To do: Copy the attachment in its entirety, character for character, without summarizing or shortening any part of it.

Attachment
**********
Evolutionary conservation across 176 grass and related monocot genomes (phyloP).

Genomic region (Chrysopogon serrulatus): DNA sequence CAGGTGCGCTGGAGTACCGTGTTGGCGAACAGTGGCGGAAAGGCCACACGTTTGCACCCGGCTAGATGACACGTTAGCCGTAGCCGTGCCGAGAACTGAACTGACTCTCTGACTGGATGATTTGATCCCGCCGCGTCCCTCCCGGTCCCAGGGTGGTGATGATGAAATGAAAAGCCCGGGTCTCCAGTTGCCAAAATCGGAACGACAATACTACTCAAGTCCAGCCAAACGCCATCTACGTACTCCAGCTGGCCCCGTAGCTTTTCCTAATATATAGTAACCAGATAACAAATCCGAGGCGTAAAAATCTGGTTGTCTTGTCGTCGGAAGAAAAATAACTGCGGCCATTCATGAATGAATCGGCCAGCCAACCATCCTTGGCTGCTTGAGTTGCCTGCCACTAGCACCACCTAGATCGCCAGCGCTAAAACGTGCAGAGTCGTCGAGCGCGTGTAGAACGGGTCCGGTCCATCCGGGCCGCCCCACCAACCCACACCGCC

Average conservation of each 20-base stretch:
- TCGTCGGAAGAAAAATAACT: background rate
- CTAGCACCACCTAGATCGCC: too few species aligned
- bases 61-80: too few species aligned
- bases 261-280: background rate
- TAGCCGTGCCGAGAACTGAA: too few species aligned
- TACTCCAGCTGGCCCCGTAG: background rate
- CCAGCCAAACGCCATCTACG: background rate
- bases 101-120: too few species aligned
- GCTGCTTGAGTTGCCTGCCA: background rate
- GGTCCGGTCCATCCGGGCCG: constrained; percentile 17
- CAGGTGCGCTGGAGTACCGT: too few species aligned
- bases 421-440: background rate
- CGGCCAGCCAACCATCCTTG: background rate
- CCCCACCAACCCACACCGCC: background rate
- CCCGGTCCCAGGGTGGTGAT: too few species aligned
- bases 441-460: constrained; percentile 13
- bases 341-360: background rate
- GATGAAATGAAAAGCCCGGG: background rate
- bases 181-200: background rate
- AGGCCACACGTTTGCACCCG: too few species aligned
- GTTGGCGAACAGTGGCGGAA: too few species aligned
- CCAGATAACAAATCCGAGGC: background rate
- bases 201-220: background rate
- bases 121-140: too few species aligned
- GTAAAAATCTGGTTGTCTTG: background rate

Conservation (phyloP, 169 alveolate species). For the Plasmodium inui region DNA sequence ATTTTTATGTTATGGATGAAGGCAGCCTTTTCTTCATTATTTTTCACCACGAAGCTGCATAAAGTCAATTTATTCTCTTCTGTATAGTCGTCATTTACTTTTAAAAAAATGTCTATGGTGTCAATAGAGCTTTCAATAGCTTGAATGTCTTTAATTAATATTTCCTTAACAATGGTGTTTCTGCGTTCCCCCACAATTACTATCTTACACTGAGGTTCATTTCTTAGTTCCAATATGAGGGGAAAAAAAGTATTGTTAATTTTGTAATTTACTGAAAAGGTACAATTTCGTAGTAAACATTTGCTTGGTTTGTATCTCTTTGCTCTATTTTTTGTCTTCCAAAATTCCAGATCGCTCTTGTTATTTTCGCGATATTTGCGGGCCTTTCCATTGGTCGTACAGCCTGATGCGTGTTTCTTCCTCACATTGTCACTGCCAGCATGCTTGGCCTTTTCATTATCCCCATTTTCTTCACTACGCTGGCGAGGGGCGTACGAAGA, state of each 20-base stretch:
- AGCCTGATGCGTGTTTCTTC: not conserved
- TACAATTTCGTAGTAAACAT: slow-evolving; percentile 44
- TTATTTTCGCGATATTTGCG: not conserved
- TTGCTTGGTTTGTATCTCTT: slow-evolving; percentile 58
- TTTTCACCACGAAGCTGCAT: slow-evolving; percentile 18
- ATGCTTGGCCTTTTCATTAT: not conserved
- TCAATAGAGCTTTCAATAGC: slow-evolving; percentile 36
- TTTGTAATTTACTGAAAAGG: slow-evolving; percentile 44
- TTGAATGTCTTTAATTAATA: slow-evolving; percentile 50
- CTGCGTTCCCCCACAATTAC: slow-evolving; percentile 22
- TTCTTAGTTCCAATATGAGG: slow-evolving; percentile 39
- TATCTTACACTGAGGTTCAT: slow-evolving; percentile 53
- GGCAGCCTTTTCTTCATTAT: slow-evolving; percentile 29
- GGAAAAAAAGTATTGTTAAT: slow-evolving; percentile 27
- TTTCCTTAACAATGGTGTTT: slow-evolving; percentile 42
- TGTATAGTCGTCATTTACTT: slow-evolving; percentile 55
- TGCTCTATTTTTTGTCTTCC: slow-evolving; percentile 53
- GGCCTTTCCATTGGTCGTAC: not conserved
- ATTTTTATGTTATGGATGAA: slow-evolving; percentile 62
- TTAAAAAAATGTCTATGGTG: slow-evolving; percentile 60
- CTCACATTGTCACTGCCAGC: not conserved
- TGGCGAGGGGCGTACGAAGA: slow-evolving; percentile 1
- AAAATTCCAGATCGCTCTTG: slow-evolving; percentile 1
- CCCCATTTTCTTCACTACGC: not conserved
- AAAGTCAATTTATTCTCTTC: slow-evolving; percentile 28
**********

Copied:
Evolutionary conservation across 176 grass and related monocot genomes (phyloP).

Genomic region (Chrysopogon serrulatus): DNA sequence CAGGTGCGCTGGAGTACCGTGTTGGCGAACAGTGGCGGAAAGGCCACACGTTTGCACCCGGCTAGATGACACGTTAGCCGTAGCCGTGCCGAGAACTGAACTGACTCTCTGACTGGATGATTTGATCCCGCCGCGTCCCTCCCGGTCCCAGGGTGGTGATGATGAAATGAAAAGCCCGGGTCTCCAGTTGCCAAAATCGGAACGACAATACTACTCAAGTCCAGCCAAACGCCATCTACGTACTCCAGCTGGCCCCGTAGCTTTTCCTAATATATAGTAACCAGATAACAAATCCGAGGCGTAAAAATCTGGTTGTCTTGTCGTCGGAAGAAAAATAACTGCGGCCATTCATGAATGAATCGGCCAGCCAACCATCCTTGGCTGCTTGAGTTGCCTGCCACTAGCACCACCTAGATCGCCAGCGCTAAAACGTGCAGAGTCGTCGAGCGCGTGTAGAACGGGTCCGGTCCATCCGGGCCGCCCCACCAACCCACACCGCC

Average conservation of each 20-base stretch:
- TCGTCGGAAGAAAAATAACT: background rate
- CTAGCACCACCTAGATCGCC: too few species aligned
- bases 61-80: too few species aligned
- bases 261-280: background rate
- TAGCCGTGCCGAGAACTGAA: too few species aligned
- TACTCCAGCTGGCCCCGTAG: background rate
- CCAGCCAAACGCCATCTACG: background rate
- bases 101-120: too few species aligned
- GCTGCTTGAGTTGCCTGCCA: background rate
- GGTCCGGTCCATCCGGGCCG: constrained; percentile 17
- CAGGTGCGCTGGAGTACCGT: too few species aligned
- bases 421-440: background rate
- CGGCCAGCCAACCATCCTTG: background rate
- CCCCACCAACCCACACCGCC: background rate
- CCCGGTCCCAGGGTGGTGAT: too few species aligned
- bases 441-460: constrained; percentile 13
- bases 341-360: background rate
- GATGAAATGAAAAGCCCGGG: background rate
- bases 181-200: background rate
- AGGCCACACGTTTGCACCCG: too few species aligned
- GTTGGCGAACAGTGGCGGAA: too few species aligned
- CCAGATAACAAATCCGAGGC: background rate
- bases 201-220: background rate
- bases 121-140: too few species aligned
- GTAAAAATCTGGTTGTCTTG: background rate

Conservation (phyloP, 169 alveolate species). For the Plasmodium inui region DNA sequence ATTTTTATGTTATGGATGAAGGCAGCCTTTTCTTCATTATTTTTCACCACGAAGCTGCATAAAGTCAATTTATTCTCTTCTGTATAGTCGTCATTTACTTTTAAAAAAATGTCTATGGTGTCAATAGAGCTTTCAATAGCTTGAATGTCTTTAATTAATATTTCCTTAACAATGGTGTTTCTGCGTTCCCCCACAATTACTATCTTACACTGAGGTTCATTTCTTAGTTCCAATATGAGGGGAAAAAAAGTATTGTTAATTTTGTAATTTACTGAAAAGGTACAATTTCGTAGTAAACATTTGCTTGGTTTGTATCTCTTTGCTCTATTTTTTGTCTTCCAAAATTCCAGATCGCTCTTGTTATTTTCGCGATATTTGCGGGCCTTTCCATTGGTCGTACAGCCTGATGCGTGTTTCTTCCTCACATTGTCACTGCCAGCATGCTTGGCCTTTTCATTATCCCCATTTTCTTCACTACGCTGGCGAGGGGCGTACGAAGA, state of each 20-base stretch:
- AGCCTGATGCGTGTTTCTTC: not conserved
- TACAATTTCGTAGTAAACAT: slow-evolving; percentile 44
- TTATTTTCGCGATATTTGCG: not conserved
- TTGCTTGGTTTGTATCTCTT: slow-evolving; percentile 58
- TTTTCACCACGAAGCTGCAT: slow-evolving; percentile 18
- ATGCTTGGCCTTTTCATTAT: not conserved
- TCAATAGAGCTTTCAATAGC: slow-evolving; percentile 36
- TTTGTAATTTACTGAAAAGG: slow-evolving; percentile 44
- TTGAATGTCTTTAATTAATA: slow-evolving; percentile 50
- CTGCGTTCCCCCACAATTAC: slow-evolving; percentile 22
- TTCTTAGTTCCAATATGAGG: slow-evolving; percentile 39
- TATCTTACACTGAGGTTCAT: slow-evolving; percentile 53
- GGCAGCCTTTTCTTCATTAT: slow-evolving; percentile 29
- GGAAAAAAAGTATTGTTAAT: slow-evolving; percentile 27
- TTTCCTTAACAATGGTGTTT: slow-evolving; percentile 42
- TGTATAGTCGTCATTTACTT: slow-evolving; percentile 55
- TGCTCTATTTTTTGTCTTCC: slow-evolving; percentile 53
- GGCCTTTCCATTGGTCGTAC: not conserved
- ATTTTTATGTTATGGATGAA: slow-evolving; percentile 62
- TTAAAAAAATGTCTATGGTG: slow-evolving; percentile 60
- CTCACATTGTCACTGCCAGC: not conserved
- TGGCGAGGGGCGTACGAAGA: slow-evolving; percentile 1
- AAAATTCCAGATCGCTCTTG: slow-evolving; percentile 1
- CCCCATTTTCTTCACTACGC: not conserved
- AAAGTCAATTTATTCTCTTC: slow-evolving; percentile 28